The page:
About a year after that situation, with my infant sister there with me, my father was involved in a motor vehicle accident. It was the first time he could afford a new car. He had purchased a Deux Cheveaux, a Citroen car that was France’s answer to the Volkswagen Beetle. It was an ugly but a reliable car. He went to pick it up at the factory to drive it home. On the way home he was struck by an Englishman driving a Jaguar sports car. It demolished my dad’s car. When my mother and I showed up at the hospital, my mother only recognized my dad by his ring on his ring finger. He was swollen and wrapped up in bandages, a brace, broken ribs and arm and leg, and a fractured skull. None of the doctors could understand how he survived the accident. The doctors said that my dad would never walk again. The people prayed, and my dad was raised up, and not only walked again, but ran, played soccer and swam. God answered the cries of His people.
God is good, all the time. All the time, God is good. This was always the undergirding premise of our family’s belief and what my family lived and modelled for others. But it was always difficult to live out the “goodness of God” when there was so much suffering around and so much unanswered prayer. But was it really “unanswered”?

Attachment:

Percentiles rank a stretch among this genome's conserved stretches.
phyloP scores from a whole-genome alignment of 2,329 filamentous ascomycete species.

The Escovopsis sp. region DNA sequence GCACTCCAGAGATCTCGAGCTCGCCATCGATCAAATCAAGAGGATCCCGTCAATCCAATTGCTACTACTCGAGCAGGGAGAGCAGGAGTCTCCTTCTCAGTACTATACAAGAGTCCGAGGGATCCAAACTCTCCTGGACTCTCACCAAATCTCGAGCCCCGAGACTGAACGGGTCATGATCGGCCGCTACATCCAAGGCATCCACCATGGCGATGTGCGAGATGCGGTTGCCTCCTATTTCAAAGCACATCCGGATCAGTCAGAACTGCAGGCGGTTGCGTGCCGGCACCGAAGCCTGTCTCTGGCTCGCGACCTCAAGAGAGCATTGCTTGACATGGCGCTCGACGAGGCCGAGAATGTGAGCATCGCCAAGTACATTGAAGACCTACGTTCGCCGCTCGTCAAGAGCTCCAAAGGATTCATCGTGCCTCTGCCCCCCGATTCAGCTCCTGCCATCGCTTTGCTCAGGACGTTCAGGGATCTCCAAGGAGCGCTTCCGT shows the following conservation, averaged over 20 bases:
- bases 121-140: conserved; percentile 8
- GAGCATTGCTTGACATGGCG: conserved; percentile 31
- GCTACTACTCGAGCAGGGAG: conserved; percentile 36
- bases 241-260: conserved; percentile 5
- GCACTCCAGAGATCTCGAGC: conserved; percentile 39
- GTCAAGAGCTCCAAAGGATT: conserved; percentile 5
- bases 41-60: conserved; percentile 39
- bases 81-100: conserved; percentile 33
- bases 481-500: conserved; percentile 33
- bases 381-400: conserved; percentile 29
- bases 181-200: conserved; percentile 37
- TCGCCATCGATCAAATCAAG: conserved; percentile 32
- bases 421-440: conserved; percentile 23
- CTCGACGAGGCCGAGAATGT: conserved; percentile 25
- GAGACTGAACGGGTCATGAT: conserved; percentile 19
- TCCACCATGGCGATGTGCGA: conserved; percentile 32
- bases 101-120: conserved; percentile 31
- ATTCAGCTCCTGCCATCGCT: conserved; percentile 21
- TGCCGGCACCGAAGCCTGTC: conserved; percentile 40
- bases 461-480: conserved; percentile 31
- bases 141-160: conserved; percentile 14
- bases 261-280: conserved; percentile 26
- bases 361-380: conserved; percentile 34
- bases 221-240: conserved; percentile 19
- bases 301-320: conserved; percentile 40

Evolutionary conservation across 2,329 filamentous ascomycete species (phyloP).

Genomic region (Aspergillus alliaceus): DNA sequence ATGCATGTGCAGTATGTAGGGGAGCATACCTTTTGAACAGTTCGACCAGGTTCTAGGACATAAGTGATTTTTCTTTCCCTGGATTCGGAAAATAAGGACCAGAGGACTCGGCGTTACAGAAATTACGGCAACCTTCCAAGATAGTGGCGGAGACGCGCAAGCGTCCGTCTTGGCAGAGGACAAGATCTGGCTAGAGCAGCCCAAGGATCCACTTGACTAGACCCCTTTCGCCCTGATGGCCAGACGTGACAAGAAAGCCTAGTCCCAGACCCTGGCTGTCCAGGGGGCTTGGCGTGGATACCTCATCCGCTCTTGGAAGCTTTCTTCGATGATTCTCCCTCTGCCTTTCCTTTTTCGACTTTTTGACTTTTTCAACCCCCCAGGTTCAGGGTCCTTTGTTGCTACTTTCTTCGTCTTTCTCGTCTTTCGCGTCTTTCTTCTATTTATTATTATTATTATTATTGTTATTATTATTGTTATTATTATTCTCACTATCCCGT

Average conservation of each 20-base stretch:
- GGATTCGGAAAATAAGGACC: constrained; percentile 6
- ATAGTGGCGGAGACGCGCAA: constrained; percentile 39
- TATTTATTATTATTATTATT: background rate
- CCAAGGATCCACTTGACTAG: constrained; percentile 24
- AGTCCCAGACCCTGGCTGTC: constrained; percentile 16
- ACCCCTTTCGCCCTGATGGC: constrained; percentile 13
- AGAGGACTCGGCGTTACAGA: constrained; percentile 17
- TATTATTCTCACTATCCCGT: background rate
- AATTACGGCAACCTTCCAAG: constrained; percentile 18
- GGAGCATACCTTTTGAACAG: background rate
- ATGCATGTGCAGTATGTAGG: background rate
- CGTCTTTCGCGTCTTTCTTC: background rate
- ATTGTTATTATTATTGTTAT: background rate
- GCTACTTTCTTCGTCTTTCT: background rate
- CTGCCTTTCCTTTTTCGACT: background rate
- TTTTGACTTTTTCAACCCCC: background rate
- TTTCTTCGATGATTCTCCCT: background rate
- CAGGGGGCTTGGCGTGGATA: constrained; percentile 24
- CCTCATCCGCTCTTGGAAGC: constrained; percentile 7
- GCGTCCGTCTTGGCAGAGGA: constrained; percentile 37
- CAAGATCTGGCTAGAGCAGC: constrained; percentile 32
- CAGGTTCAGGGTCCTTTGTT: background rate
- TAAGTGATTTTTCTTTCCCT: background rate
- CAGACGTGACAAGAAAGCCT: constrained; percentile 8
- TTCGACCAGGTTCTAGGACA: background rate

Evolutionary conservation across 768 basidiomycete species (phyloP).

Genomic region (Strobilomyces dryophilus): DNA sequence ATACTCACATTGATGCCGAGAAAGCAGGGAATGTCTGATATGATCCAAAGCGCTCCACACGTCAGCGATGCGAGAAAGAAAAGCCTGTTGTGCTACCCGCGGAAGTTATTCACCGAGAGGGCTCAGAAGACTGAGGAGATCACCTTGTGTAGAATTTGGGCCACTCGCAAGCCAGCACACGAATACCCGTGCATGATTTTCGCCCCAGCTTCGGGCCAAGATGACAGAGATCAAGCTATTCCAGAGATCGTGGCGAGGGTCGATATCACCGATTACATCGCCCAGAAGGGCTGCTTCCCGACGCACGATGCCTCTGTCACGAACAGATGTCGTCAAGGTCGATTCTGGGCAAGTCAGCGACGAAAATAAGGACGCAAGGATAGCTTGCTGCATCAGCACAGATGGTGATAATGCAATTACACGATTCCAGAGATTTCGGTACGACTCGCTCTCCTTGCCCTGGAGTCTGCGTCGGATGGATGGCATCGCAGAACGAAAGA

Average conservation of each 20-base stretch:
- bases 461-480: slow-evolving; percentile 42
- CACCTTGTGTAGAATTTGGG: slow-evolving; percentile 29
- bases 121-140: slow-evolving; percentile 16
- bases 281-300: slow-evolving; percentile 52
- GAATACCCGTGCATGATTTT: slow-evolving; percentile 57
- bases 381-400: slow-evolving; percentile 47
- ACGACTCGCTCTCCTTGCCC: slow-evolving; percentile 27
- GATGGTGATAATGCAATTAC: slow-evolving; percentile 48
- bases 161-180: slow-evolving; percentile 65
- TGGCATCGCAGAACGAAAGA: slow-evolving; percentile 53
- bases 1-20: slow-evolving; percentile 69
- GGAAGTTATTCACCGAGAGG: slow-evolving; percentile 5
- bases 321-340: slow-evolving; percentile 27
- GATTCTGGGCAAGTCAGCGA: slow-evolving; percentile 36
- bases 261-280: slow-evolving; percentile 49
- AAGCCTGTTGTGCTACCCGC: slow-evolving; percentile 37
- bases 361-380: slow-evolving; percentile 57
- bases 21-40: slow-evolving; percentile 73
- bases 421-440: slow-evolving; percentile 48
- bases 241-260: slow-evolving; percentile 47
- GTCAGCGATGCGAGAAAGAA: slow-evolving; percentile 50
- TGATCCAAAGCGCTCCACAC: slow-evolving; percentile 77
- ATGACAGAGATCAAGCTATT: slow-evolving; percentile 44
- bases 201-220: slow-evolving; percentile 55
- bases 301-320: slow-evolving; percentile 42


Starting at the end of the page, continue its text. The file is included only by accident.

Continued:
Healed From Gasoline Burns
When my family came to Canada in 1967, we saw more answers to prayer, and not all the kinds of answers one would have expected. In 1969 I had the unfortunate situation of experiencing serious burns to my body. We were camping along Montreal’s south shore, and my cousin Eilleen, from Belfast was over for her 18th birthday. We were at the beach all day, and barbecuing, and just having fun together. I was the oldest in our family and my parents put some responsibilities on me which I did not mind. It always made me feel grown up, and what kid doesn’t want to be grown up when he is eleven years old? This campground we were at, would ask regular campers to mow the grass of their site. It was our turn to mow the grass. It was a gas powered lawnmower. I had used it before and knew what to do. I liked and enjoyed mowing the grass, both at home and at the campground. No big deal for this eleven year old.